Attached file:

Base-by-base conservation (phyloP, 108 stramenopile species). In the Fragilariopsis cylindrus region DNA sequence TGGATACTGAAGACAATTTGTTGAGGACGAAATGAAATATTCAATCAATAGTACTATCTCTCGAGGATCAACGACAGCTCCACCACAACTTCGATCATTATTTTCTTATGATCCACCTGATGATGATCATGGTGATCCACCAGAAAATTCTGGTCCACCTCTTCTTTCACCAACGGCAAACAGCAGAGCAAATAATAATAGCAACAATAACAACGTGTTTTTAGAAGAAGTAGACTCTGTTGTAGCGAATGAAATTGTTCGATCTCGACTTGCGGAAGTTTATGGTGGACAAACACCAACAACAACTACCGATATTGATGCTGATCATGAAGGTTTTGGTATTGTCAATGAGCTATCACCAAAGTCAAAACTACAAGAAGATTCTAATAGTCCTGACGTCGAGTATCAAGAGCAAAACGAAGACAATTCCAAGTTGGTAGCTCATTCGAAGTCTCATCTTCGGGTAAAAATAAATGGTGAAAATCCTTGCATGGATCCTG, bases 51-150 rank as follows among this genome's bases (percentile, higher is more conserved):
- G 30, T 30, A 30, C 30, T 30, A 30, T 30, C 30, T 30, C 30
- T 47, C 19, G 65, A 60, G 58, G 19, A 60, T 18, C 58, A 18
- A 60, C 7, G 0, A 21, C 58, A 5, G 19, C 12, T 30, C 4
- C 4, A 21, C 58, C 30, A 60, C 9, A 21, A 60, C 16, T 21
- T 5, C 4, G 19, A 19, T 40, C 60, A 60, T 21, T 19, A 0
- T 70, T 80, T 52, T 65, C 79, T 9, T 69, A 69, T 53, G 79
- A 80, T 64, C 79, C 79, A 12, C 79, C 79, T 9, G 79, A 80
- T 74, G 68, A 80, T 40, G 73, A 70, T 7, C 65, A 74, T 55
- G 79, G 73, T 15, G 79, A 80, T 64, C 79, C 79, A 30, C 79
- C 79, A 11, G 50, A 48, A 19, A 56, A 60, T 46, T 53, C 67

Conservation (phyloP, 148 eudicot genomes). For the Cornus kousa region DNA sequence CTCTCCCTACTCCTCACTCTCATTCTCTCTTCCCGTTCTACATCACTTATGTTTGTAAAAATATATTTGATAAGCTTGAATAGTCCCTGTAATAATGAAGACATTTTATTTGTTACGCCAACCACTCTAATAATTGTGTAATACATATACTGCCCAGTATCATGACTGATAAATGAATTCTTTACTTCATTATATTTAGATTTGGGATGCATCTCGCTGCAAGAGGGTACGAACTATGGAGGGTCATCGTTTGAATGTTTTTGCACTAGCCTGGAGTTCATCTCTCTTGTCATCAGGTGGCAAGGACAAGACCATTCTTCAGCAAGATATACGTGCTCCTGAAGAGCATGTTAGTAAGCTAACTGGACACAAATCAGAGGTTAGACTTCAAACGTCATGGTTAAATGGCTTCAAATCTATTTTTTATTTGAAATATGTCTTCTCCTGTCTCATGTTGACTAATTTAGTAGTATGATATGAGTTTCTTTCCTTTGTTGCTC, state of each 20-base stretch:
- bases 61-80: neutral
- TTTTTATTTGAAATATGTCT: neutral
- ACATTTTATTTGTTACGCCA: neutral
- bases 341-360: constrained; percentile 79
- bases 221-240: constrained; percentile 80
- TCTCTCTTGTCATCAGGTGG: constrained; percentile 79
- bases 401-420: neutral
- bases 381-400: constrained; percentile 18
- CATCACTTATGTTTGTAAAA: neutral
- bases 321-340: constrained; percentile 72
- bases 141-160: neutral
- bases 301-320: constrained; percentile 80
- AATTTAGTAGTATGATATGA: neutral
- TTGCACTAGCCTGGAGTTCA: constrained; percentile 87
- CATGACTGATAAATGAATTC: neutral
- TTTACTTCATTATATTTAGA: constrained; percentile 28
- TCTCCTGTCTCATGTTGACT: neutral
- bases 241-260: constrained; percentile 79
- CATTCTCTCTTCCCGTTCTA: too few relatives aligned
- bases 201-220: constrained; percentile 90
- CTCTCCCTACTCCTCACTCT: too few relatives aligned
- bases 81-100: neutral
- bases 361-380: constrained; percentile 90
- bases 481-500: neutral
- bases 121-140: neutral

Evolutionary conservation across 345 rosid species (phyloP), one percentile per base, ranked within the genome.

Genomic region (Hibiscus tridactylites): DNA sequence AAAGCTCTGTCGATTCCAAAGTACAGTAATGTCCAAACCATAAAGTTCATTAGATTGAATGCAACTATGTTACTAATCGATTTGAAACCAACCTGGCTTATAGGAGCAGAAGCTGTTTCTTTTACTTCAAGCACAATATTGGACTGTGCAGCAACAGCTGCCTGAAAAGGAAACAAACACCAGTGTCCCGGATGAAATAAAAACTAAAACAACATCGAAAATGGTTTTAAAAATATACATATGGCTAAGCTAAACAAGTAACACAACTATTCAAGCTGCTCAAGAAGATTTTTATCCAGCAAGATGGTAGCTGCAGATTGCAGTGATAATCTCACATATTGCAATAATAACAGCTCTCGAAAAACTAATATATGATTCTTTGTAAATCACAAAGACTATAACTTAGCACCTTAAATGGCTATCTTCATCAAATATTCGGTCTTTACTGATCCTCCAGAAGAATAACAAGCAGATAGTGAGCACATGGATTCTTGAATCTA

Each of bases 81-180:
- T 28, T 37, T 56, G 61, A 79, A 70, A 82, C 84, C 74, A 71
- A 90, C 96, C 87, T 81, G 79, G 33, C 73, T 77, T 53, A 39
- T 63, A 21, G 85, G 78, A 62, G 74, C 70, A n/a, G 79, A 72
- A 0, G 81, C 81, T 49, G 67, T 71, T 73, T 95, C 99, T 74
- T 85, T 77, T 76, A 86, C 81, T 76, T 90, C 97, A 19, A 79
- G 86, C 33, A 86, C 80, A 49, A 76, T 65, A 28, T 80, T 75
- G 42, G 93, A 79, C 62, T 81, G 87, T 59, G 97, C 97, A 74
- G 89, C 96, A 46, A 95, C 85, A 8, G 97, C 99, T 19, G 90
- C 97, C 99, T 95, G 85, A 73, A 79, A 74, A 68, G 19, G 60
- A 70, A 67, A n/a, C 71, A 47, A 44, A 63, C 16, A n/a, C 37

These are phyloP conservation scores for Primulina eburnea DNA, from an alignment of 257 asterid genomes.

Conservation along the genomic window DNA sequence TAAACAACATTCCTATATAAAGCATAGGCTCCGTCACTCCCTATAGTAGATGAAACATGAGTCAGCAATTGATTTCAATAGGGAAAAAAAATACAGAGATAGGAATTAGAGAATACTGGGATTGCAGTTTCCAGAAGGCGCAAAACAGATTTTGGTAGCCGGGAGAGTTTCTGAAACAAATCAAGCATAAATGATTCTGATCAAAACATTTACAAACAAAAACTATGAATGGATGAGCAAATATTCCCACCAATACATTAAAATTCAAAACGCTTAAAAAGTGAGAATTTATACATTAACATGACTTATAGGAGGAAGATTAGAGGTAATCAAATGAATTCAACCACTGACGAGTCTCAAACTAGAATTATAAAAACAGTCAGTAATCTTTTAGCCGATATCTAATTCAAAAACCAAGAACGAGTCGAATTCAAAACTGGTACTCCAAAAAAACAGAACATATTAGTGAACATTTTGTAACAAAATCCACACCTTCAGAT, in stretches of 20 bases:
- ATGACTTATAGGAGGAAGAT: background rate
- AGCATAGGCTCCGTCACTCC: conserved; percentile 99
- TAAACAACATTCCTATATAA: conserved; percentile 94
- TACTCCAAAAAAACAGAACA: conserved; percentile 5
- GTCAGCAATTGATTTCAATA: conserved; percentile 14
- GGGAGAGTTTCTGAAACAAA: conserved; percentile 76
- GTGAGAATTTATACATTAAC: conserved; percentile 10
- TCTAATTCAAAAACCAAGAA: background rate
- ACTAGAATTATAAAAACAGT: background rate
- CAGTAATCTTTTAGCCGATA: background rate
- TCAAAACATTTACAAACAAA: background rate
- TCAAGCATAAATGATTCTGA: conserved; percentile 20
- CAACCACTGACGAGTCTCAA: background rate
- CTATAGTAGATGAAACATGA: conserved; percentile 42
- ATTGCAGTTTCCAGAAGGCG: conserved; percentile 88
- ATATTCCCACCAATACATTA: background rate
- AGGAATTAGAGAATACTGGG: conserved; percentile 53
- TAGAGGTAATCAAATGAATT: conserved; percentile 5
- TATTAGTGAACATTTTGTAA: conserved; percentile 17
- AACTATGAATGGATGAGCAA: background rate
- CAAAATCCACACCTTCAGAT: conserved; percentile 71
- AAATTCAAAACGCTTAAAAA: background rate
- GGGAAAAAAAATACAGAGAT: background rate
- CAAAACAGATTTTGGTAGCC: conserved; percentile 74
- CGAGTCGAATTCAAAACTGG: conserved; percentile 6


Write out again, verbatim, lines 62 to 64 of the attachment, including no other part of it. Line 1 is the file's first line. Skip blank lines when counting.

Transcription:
- CAGTAATCTTTTAGCCGATA: background rate
- TCAAAACATTTACAAACAAA: background rate
- TCAAGCATAAATGATTCTGA: conserved; percentile 20